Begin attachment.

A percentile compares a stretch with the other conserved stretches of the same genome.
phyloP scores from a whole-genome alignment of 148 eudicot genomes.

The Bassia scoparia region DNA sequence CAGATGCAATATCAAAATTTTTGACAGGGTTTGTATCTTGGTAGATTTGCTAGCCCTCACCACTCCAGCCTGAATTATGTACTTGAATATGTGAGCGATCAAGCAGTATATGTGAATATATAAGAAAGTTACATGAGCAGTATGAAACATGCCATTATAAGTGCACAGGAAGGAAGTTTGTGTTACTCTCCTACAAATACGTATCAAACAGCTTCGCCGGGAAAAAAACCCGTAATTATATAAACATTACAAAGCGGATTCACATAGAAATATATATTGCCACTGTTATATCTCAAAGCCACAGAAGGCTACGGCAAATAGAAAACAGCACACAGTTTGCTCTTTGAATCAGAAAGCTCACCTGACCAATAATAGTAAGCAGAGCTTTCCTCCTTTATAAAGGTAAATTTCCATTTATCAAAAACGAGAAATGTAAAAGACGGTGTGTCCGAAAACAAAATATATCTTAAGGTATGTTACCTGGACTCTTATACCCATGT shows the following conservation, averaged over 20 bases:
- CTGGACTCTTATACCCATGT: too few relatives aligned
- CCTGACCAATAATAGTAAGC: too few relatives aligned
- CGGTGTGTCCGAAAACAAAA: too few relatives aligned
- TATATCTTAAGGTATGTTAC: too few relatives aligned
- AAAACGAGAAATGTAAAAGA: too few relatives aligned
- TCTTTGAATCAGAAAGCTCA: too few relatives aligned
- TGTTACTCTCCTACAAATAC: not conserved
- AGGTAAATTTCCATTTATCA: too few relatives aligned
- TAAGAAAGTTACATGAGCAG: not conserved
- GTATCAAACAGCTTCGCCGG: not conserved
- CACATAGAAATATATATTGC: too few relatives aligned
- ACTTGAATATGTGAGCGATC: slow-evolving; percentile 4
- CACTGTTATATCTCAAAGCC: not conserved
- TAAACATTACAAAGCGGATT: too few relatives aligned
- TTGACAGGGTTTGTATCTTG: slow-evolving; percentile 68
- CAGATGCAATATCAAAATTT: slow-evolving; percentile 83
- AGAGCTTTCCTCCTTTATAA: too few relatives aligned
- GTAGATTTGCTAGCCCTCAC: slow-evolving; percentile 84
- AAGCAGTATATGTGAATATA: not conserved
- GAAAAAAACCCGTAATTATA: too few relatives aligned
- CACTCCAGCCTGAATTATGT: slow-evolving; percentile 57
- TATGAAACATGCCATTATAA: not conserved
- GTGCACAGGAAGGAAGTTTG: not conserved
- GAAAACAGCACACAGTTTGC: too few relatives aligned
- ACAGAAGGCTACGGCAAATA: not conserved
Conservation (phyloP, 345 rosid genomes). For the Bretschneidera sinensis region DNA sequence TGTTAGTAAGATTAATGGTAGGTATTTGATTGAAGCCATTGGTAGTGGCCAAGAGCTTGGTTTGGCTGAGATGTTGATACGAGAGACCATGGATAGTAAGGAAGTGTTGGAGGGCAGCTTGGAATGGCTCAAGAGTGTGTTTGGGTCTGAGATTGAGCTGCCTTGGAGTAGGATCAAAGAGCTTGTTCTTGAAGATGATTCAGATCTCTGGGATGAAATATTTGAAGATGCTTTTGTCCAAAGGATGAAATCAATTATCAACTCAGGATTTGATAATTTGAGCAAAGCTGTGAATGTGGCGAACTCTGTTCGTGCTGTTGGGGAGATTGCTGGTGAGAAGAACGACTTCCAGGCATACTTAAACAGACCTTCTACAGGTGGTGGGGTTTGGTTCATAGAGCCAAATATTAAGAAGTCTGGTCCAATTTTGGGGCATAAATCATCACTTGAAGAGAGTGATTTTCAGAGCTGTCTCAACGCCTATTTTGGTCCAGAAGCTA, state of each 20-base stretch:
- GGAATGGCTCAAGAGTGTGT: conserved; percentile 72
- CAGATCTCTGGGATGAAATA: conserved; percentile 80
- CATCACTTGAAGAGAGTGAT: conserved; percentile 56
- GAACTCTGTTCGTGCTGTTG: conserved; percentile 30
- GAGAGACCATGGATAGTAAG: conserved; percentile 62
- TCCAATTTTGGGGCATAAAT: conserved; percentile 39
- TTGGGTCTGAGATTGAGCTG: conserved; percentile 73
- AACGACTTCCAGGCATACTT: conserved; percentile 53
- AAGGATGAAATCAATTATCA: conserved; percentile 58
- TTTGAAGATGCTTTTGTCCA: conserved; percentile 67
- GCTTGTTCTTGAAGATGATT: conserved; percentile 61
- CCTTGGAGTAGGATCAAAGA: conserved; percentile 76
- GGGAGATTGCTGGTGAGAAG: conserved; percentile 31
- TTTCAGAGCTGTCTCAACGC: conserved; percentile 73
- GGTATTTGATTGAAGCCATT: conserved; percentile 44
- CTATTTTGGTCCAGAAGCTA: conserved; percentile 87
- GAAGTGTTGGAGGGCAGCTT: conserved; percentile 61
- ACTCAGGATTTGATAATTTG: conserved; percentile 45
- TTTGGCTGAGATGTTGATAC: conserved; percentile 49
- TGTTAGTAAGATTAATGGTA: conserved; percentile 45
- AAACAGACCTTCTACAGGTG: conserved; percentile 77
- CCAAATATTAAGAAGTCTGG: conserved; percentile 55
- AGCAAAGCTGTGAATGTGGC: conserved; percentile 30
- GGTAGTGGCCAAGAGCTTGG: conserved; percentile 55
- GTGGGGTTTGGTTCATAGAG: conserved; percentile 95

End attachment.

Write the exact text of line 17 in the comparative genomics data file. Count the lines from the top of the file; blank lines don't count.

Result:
- TAAACATTACAAAGCGGATT: too few relatives aligned